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7 Children's Books That Explain Tragedies, News, and Other Difficult Topics

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As much as we try to protect our children and create a positive world for them to grow up in, the reality is that our children are constantly bombarded with devastating news topics filled with tragedy and loss. In fact, an average of 12 children die each day because of gun violence. Add to that the number of deadly storms and other types of tragedies that happen on a daily basis around the world, and it’s easy to see why so many children live with anxiety and fear.

Unfortunately, parents can’t do a lot to prevent these events from happening, nor can they keep their children away from the news forever. However, parents can use books (like these seven suggested ones) to help children deal with the news and other difficult topics.

1. “What to Do When the News Scares You” by Jacqueline B. Toner

As part of the best-selling What To Do series, “What to Do When the News Scares You: A Kid’s Guide to Understanding Current Events” helps children put the jarring information they may see or hear from various news sources into a perspective that can help avoid panic. The book offers explanations behind triggering news stories and suggested coping skills children can use when news alarms them in some way.

2. “Something Bad Happened” by Dawn Huebner

“Something Bad Happened: A Kid’s Guide to Coping With Events in the News” is a great guide for children ages 6 to 12 and the adults in their lives who want to help them make sense of large-scale disasters they see or hear about through the news. The text addresses questions regarding why these events happened, where they occurred, and whether or not they will happen again. The text also normalizes common emotions for news events, like sadness, fear, and confusion, which can really help older children who are still learning about their feelings and how to manage them.

3. “A Terrible Thing Happened” by Margaret Holmes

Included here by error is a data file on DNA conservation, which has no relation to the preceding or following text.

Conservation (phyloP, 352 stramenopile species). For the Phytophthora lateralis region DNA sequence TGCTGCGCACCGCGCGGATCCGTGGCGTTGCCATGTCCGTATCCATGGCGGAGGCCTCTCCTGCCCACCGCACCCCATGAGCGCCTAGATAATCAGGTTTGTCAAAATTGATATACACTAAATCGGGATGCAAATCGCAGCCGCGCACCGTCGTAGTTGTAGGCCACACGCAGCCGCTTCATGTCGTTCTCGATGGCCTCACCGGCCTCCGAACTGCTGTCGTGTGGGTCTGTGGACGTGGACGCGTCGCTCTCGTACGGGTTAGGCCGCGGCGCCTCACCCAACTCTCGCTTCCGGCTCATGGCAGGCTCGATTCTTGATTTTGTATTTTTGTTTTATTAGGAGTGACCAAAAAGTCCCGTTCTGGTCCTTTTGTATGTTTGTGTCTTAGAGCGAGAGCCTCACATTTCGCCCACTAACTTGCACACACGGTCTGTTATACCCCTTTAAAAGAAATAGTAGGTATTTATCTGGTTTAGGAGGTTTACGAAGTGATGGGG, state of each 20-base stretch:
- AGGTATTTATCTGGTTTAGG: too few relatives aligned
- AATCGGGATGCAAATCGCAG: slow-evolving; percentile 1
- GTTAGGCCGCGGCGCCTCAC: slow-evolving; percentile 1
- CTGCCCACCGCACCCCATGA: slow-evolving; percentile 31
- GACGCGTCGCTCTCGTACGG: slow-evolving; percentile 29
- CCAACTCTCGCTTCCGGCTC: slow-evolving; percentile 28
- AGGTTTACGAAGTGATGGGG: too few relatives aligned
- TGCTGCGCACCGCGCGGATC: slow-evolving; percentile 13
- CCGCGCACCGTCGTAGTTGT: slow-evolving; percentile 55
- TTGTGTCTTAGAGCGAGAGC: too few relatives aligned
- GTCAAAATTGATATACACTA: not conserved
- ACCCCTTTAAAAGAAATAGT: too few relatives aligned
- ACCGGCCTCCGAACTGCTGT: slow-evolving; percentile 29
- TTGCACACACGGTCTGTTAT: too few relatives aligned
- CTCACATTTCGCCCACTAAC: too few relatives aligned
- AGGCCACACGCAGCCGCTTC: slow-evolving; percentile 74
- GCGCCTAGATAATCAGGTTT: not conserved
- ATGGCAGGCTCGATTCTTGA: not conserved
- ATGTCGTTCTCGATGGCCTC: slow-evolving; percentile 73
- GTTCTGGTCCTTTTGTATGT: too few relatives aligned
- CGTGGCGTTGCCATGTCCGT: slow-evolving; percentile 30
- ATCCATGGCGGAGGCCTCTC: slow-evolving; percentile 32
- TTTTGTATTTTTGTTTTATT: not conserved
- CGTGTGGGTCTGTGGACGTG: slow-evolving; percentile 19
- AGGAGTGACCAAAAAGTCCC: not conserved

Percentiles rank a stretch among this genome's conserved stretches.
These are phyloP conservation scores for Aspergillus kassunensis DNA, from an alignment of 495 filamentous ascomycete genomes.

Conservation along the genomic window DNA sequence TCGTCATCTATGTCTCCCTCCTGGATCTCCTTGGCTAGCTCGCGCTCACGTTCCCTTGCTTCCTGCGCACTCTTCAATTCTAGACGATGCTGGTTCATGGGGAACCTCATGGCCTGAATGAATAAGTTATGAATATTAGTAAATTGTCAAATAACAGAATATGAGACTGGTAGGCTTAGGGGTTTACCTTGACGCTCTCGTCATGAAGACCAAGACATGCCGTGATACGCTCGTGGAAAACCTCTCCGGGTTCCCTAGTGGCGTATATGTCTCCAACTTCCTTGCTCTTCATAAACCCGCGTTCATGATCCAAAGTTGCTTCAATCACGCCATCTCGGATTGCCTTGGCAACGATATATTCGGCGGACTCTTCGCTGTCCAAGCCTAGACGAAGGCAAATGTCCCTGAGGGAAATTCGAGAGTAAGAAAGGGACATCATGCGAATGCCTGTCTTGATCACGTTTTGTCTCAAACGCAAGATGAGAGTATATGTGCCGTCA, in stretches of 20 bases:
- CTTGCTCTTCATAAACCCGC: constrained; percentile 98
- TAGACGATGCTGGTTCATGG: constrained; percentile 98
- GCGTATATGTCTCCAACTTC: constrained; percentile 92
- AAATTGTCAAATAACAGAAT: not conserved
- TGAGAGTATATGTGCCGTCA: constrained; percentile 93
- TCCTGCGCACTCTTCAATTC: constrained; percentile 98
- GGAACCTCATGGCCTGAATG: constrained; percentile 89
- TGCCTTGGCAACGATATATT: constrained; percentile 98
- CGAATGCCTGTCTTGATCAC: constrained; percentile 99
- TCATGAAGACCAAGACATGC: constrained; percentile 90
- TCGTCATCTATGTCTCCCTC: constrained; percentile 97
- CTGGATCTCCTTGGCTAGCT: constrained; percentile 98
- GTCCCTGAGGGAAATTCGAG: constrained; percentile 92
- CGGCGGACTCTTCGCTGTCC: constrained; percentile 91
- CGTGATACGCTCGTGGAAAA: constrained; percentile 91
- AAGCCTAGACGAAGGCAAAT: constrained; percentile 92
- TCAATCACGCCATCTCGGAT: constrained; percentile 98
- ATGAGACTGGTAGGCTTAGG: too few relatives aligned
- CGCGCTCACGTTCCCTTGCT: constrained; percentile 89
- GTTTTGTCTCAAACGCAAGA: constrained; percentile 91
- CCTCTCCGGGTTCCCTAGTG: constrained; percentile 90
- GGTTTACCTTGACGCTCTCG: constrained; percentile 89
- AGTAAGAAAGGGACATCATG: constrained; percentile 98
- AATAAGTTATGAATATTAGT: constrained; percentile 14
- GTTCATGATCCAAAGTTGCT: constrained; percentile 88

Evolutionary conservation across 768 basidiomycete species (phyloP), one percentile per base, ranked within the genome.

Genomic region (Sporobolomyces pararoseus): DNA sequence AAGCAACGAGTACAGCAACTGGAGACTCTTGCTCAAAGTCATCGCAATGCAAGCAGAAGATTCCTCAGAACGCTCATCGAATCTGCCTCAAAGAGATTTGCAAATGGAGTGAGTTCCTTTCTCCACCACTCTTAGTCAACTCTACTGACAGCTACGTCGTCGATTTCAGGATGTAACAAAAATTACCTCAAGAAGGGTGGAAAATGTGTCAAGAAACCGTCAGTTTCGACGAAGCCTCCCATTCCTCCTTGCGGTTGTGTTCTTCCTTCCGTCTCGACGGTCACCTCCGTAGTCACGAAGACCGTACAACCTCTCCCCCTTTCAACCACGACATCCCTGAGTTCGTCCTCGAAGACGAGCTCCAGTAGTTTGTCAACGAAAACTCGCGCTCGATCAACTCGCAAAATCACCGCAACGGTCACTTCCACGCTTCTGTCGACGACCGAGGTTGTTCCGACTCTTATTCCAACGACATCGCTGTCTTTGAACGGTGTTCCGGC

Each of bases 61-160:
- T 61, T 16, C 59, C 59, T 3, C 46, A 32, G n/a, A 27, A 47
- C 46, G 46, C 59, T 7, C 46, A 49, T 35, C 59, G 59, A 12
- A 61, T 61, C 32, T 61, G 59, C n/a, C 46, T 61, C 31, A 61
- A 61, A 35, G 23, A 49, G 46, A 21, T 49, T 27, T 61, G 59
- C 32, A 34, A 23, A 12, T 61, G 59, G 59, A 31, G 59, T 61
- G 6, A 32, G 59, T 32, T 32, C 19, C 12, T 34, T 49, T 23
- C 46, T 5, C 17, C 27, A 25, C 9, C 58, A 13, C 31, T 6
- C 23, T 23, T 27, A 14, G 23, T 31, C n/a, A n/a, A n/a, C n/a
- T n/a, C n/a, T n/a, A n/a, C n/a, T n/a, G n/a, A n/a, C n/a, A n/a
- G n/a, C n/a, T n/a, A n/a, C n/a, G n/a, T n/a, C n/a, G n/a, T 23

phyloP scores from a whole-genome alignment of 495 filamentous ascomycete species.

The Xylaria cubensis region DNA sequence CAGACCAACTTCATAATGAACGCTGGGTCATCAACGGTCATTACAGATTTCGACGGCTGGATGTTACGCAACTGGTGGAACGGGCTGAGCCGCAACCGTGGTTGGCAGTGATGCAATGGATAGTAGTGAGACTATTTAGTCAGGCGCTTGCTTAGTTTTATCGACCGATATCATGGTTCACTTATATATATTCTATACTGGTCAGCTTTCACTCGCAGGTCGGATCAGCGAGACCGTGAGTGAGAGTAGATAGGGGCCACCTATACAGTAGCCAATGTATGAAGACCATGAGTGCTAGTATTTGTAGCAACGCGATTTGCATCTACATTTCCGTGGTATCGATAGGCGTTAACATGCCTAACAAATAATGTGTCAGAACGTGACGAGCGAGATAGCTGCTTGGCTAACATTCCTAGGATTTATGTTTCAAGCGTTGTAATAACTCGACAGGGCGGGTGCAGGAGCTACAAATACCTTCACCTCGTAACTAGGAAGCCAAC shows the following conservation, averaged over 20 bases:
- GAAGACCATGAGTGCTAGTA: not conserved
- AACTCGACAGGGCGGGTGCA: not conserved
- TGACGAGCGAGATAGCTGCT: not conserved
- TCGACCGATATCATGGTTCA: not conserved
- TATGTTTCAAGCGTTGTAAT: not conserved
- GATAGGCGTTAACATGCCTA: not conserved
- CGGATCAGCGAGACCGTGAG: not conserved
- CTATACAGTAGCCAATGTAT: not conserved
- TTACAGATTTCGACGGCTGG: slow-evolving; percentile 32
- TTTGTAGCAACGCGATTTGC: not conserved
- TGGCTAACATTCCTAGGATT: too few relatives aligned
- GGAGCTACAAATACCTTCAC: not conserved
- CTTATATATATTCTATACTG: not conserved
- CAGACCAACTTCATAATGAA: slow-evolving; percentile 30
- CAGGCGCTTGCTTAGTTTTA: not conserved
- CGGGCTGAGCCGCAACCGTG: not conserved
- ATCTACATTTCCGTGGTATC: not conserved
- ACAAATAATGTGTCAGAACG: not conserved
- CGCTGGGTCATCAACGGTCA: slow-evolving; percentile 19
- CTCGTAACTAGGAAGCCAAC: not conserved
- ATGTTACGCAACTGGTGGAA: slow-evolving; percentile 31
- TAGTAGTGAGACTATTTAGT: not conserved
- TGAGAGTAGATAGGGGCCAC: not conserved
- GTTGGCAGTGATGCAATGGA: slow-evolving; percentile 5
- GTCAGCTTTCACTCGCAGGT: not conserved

Sometimes fictional texts can be just as beneficial to children as nonfiction ones, especially when it comes to dealing with difficult topics. In  “A Terrible Thing Happened,” Sherman Smith deals with many of the common issues children face when something difficult happens, and learns that talking about your feelings can be a powerful tool. Although the book never divulges what “terrible thing” happened to Sherman, it does offer relatable moments for kids and explores all of the avenues children may try to cope with their emotions.

4. “When the World Feels Like a Scary Place” by Abigail Gewirtz, Ph.D.

When children try to make sense of difficult topics, it is often up to parents to find the right things to say. But what happens when a parent isn’t sure how to handle an unimaginable situation like many of the recent events in the news? That’s where “When the World Feels Like a Scary Place: Essential Conversations for Anxious Parents and Worried Kids” comes in. It’s a text filled with conversation scripts to help parents have difficult conversations with kids about modern events. For each topic, you receive actual dialogue, talking points, prompts, and insightful asides that can help you talk to your child about these issues in an age-appropriate way.

5. Bright Littles “Safety Convo Journal”

If you’re looking for something a bit more interactive for your whole family, the “Safety Convo Journal” by Bright Littles may be what you need for these difficult conversations. This book is not just a text to read, but an interactive activity journal designed to help your family have open discussions about certain topics so you can create safety plans and help your children know what to do. The book covers many common topics families would need safety plans for, but it also includes a section on gun violence, which sadly is something we all seem to need these days.

6. “The Breaking News” by Sarah Lynne Reul

“The Breaking News” is yet another excellent text that specifically covers what families can do with disturbing information they receive through news sources. However, unlike some of the other texts on this list, it doesn’t just focus on dealing with fear and other painful emotions. Instead, the text covers topics like resilience, community, and optimism as a way of showing children that positive change can come from the most difficult times.

7. “Catching Thoughts” by Bonnie Clark

Sometimes it isn’t just the news that children need help dealing with, but also their racing thoughts that appear in the aftermath of tragedy. Luckily, this story teaches kids exactly how to acknowledge the uncomfortable thoughts they have after hearing certain types of news, then teaches them how to replace those unwanted thoughts with more positive ones instead. It’s a great way to teach children the basics of thought reframing in a way that makes sense to their little minds. This can help ease anxiety and provide comfort for children who are wrestling with difficult emotions day in and day out.

Books are a great way to help kids understand complex topics in a way that’s relatable and digestible. These seven books may not have all the answers, but they can certainly help your family learn how to cope with painful moments in a healthy way.

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